A sensor to be injected into the skin just like a tattoo that measures sodium concentrations in the blood has been developed by US scientists. The sensor could be used to monitor diseases or warn against dangerously low sodium levels during exercise.
Heather Clark from Northeastern University, Boston, and coworkers made plastic nanobeads that fluoresce to different extents with changes in sodium levels. The beads are coated with a biocompatible polymer and are injected just under the skin to allow the fluorescence to be monitored easily.
Technology for determining the amount of sodium in the bloodstream has been available for some time. However, it requires a blood sample from the patient, which limits the measurements to isolated time points. This is a problem for understanding a condition called hyponatremia, where sodium concentrations in blood serum are lower than normal. Hyponatremia can occur after certain types of surgery, with brain trauma or tumours, and has been found in endurance athletes.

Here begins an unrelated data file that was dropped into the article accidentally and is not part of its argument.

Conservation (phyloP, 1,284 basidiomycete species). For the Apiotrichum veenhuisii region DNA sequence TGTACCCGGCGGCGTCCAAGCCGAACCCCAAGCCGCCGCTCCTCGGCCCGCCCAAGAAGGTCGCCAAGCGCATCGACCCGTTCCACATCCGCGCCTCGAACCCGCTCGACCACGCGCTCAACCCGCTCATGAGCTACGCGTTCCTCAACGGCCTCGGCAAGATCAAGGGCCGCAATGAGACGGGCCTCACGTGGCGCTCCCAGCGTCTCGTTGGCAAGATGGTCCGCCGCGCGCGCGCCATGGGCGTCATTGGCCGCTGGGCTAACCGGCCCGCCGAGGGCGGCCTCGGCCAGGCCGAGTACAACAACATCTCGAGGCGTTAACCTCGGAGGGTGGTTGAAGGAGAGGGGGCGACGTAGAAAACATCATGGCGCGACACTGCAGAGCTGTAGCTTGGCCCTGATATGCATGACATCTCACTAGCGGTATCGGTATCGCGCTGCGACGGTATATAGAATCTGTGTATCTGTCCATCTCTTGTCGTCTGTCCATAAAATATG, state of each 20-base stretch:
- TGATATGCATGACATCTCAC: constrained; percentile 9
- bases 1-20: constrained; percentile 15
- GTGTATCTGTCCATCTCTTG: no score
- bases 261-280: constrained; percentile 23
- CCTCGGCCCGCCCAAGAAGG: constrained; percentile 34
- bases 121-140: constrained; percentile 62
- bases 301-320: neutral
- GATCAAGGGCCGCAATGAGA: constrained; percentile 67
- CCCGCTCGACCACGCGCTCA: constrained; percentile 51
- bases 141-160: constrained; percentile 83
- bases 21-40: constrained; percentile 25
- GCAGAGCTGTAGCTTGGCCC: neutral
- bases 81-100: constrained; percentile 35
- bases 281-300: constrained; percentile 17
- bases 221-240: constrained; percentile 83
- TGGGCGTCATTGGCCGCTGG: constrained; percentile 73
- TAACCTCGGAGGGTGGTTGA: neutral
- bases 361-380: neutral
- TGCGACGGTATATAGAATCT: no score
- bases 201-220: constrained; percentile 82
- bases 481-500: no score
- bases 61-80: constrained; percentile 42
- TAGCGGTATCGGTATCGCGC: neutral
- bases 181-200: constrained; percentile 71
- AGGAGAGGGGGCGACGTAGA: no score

Link to journal article
In vivo sodium concentration continuously monitored with fluorescent sensors
J. Matthew Dubach, Edward Lim, Ning Zhang, Kevin P. Francis and Heather Clark
Integr. Biol., 2011, DOI: 10.1039/c0ib00020e